How Do I Prevent Breast Cancer? Here’s 4 things you can do to reduce your risk right now.
It’s one of the most common questions we get asked and one we encourage you to keep asking. But with few known causes and several evolving risk factors, the answer is not as simple as we wish it were.
The best place to start is to be proactive in knowing, understanding and reducing your breast cancer risk factors wherever possible. You may not have the power to change your history or DNA, but how you live – what you put in and on your body, what you expose yourself to, your level of physical activity and breast awareness – is up to you!
The average woman has a 1 in 9 chance of developing breast cancer in her lifetime, with the greatest risk occurring after the age of 55. The most proven and significant breast cancer risk factors are being female and getting older. The good news is that there are small positive lifestyle changes that can add up to big improvements in your overall health which may help to reduce your risk of breast cancer like diet and exercise.
Rethink Breast Cancer encourages young women to reduce their risk of breast cancer by limiting how much alcohol they drink, maintaining a healthy weight, being regularly physically active and exercising caution when it comes to chemical exposure through personal care and household products, and choosing foods and beverages
Some simple tips to help reduce your risk:
Increase your level of physical activity
Did you know that regular physical activity can reduce a woman’s lifetime risk of developing breast cancer by at least 20%?It’s time to get moving! Although there is still more to learn, current evidence suggests that at least 30-60 minutes per day of moderate or vigorous level physical activity is needed to lower your lifetime risk of developing breast cancer. Moderate physical activity should make you warmer and breathe harder and get your heart rate up.
- Regular physical activity (exercise) can reduce a woman’s lifetime risk of developing breast cancer by at least 20%
- Aim for at least 30 minutes of vigorous exercise a day
- Get active. Stay active. And make it a lifelong habit to make an impact
Maintain a healthy bodyweight
Being overweight or obese before menopause slightly increases your risk of developing breast cancer before menopause. The more weight you gain over the course of your adult life, the higher your breast cancer risk after menopause.
Rethink encourages young women to have their doctor check their Body Mass Index (BMI) to help indicate a healthy body weight. Regular exercise and a balanced diet can help you maintain a healthy body weight.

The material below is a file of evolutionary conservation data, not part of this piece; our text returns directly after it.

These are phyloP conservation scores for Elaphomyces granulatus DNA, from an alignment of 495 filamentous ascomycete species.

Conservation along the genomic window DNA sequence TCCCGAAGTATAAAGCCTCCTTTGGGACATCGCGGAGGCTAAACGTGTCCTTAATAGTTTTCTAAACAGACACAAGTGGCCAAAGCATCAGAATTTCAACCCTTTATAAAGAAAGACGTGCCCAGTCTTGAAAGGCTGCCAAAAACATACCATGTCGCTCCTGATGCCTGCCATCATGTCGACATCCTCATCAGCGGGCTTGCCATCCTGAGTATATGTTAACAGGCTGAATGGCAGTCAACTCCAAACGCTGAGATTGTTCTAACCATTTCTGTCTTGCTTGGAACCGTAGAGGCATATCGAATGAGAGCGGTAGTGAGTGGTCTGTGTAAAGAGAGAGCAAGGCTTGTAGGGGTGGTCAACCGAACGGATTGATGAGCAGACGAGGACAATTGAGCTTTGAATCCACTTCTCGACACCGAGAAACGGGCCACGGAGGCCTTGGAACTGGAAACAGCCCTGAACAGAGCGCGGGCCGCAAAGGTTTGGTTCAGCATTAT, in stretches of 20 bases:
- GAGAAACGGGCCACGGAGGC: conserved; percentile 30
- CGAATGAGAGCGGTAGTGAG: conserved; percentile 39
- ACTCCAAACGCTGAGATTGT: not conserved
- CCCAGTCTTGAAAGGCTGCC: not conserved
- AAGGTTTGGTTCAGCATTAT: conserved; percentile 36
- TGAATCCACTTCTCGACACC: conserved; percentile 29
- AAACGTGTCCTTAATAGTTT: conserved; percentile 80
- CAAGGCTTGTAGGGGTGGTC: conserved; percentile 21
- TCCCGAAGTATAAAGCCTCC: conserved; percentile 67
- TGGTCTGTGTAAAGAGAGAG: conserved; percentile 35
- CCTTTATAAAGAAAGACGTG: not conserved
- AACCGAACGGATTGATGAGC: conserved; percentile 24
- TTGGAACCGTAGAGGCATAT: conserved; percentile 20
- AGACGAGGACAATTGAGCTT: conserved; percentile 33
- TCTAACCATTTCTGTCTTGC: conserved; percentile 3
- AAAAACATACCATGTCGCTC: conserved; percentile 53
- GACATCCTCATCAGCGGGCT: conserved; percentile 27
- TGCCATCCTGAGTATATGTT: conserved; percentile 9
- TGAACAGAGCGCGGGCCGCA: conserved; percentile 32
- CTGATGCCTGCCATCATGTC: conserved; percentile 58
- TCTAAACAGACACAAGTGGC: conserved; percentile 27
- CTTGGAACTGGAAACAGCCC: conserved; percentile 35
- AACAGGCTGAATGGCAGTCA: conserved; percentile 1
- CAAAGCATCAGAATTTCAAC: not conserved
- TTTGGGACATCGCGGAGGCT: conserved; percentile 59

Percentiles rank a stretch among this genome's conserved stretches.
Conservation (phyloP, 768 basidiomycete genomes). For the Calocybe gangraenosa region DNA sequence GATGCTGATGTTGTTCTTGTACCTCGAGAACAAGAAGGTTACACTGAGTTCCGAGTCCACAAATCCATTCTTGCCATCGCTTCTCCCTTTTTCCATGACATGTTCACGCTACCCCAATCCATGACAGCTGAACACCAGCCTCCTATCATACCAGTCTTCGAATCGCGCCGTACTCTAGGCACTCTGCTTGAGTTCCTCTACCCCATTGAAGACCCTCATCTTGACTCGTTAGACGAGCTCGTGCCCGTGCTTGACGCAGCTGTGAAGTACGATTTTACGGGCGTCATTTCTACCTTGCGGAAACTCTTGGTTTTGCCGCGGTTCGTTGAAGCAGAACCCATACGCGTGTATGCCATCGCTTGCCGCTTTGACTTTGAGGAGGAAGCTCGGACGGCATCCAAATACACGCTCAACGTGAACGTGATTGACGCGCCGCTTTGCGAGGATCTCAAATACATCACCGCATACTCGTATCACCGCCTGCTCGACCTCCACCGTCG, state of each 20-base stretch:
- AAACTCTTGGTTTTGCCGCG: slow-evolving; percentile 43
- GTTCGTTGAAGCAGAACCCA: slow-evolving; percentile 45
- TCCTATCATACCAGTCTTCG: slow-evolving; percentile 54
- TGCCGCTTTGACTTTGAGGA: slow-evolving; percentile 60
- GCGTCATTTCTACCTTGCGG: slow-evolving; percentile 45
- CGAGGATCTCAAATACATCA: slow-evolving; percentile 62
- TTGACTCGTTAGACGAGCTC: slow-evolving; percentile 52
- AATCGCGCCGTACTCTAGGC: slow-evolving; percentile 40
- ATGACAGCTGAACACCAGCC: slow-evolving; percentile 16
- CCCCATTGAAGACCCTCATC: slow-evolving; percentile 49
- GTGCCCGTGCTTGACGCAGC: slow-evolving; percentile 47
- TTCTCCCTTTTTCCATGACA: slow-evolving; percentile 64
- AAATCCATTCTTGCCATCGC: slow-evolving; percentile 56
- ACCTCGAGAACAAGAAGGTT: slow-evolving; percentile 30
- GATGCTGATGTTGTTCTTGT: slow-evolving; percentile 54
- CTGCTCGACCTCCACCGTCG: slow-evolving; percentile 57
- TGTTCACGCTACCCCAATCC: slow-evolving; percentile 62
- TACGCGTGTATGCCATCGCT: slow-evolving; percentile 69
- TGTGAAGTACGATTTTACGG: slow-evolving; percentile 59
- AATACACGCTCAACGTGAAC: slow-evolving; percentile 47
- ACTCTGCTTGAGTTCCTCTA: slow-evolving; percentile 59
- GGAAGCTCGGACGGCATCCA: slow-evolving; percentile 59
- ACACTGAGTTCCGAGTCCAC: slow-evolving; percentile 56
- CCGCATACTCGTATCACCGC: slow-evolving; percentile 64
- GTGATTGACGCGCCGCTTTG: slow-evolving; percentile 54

- Maintaining a healthy body-weight throughout your life can reduce your risk of breast cancer
- Consult with your doctor on your personal best Body Mass Index
- A healthy diet and plenty of physical exercise can help maintain a healthy body weight
Reduce alcohol consumption
We know sipping your favourite cocktail can be hard to resist. But consider making it a virgin the next time happy hour rolls around. Studies show that alcohol can increase a woman’s risk of breast cancer.
Alcohol can increase levels of estrogen and other hormones associated with hormone-receptor-positive breast cancer. Alcohol also may increase breast cancer risk by damaging DNA in cells. Compared to women who don’t drink at all, women who have three alcoholic drinks per week have a 15% higher risk of breast cancer. Experts estimate that the risk of breast cancer goes up another 10% for each additional drink women regularly have each day.
- Alcohol can increase hormone/estrogen levels which are linked to breast cancer
- Limit your alcohol intake (no more than four drinks a week, but less is better!) to help reduce your risk
Avoid exposure to chemicals in your environment
The widespread use of synthetic (man-made) chemicals in modern life has dramatically changed the chemical makeup of the environments inside and outside of our bodies. The impact of these chemicals on breast health has only been partly studied; however, early evidence raises concerns. Some pollutants can directly damage our genes. Others can mimic estrogen or disrupt the normal hormonal balance and lead to abnormal breast cell growth. There is research to indicate that an increased risk of breast cancer is most likely to result from exposure to chemicals during breast development and sensitive daily cell operations. However, it is extremely challenging for scientists to isolate and identify the true role of environmental contaminants because environmental exposures, genetics and lifestyle seem to all intertwine.
Synthetic chemicals and many pesticides used in food production, processing and packaging end up in food. Choose organic when you can (especially for the “dirty dozen“). If organic is out of your budget, put the “clean 15” on your shopping list. Also, wash and peel your fruits and veggies before eating to reduce pesticides.
It’s best to buy cosmetics and personal care products that are made without fragrances, hormones and preservatives. Click here to check out Environmental Defence Canada’s “Toxic Ten” to beware of when shopping.
Use green or organic cleaners and household supplies that are safer for you and better for the environment. Check out www.toxicnation.ca/guides for tips on reducing toxins in your body and home.
- Avoid exposure to chemicals in your environment as best you can
- It’s important to know how to read labels and understand packaging in order to select foods and beverages carefully
- Steer clear of the dirty dozen and shop for the clean 15